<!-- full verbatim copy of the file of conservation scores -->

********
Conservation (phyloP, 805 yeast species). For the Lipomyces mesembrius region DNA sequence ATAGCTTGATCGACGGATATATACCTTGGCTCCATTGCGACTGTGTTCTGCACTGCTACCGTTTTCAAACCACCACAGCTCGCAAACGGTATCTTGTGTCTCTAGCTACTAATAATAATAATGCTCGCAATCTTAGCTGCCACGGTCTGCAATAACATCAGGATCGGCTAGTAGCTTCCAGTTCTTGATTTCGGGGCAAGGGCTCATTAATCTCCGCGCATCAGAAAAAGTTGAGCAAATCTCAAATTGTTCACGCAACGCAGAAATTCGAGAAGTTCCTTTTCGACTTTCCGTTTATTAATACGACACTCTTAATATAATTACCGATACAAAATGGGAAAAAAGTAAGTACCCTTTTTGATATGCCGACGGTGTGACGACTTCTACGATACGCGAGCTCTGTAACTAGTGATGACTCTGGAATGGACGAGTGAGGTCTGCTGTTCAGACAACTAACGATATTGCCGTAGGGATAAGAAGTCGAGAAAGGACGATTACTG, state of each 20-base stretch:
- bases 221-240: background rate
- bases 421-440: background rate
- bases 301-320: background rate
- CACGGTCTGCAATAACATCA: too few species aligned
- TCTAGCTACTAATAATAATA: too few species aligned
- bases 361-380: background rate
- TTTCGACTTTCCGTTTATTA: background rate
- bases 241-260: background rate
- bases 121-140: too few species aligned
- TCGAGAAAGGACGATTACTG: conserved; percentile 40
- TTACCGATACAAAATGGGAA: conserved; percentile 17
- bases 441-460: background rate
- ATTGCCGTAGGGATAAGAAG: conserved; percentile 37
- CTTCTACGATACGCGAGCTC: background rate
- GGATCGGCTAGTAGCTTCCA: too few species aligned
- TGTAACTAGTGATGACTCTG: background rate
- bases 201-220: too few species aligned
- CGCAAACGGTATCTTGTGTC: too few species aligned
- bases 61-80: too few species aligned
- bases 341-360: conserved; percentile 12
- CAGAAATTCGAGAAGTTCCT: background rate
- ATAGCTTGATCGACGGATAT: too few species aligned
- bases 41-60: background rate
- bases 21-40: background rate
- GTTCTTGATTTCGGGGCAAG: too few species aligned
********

Conservation (phyloP, 805 yeast species). For the Lipomyces mesembrius region DNA sequence ATAGCTTGATCGACGGATATATACCTTGGCTCCATTGCGACTGTGTTCTGCACTGCTACCGTTTTCAAACCACCACAGCTCGCAAACGGTATCTTGTGTCTCTAGCTACTAATAATAATAATGCTCGCAATCTTAGCTGCCACGGTCTGCAATAACATCAGGATCGGCTAGTAGCTTCCAGTTCTTGATTTCGGGGCAAGGGCTCATTAATCTCCGCGCATCAGAAAAAGTTGAGCAAATCTCAAATTGTTCACGCAACGCAGAAATTCGAGAAGTTCCTTTTCGACTTTCCGTTTATTAATACGACACTCTTAATATAATTACCGATACAAAATGGGAAAAAAGTAAGTACCCTTTTTGATATGCCGACGGTGTGACGACTTCTACGATACGCGAGCTCTGTAACTAGTGATGACTCTGGAATGGACGAGTGAGGTCTGCTGTTCAGACAACTAACGATATTGCCGTAGGGATAAGAAGTCGAGAAAGGACGATTACTG, state of each 20-base stretch:
- bases 221-240: background rate
- bases 421-440: background rate
- bases 301-320: background rate
- CACGGTCTGCAATAACATCA: too few species aligned
- TCTAGCTACTAATAATAATA: too few species aligned
- bases 361-380: background rate
- TTTCGACTTTCCGTTTATTA: background rate
- bases 241-260: background rate
- bases 121-140: too few species aligned
- TCGAGAAAGGACGATTACTG: conserved; percentile 40
- TTACCGATACAAAATGGGAA: conserved; percentile 17
- bases 441-460: background rate
- ATTGCCGTAGGGATAAGAAG: conserved; percentile 37
- CTTCTACGATACGCGAGCTC: background rate
- GGATCGGCTAGTAGCTTCCA: too few species aligned
- TGTAACTAGTGATGACTCTG: background rate
- bases 201-220: too few species aligned
- CGCAAACGGTATCTTGTGTC: too few species aligned
- bases 61-80: too few species aligned
- bases 341-360: conserved; percentile 12
- CAGAAATTCGAGAAGTTCCT: background rate
- ATAGCTTGATCGACGGATAT: too few species aligned
- bases 41-60: background rate
- bases 21-40: background rate
- GTTCTTGATTTCGGGGCAAG: too few species aligned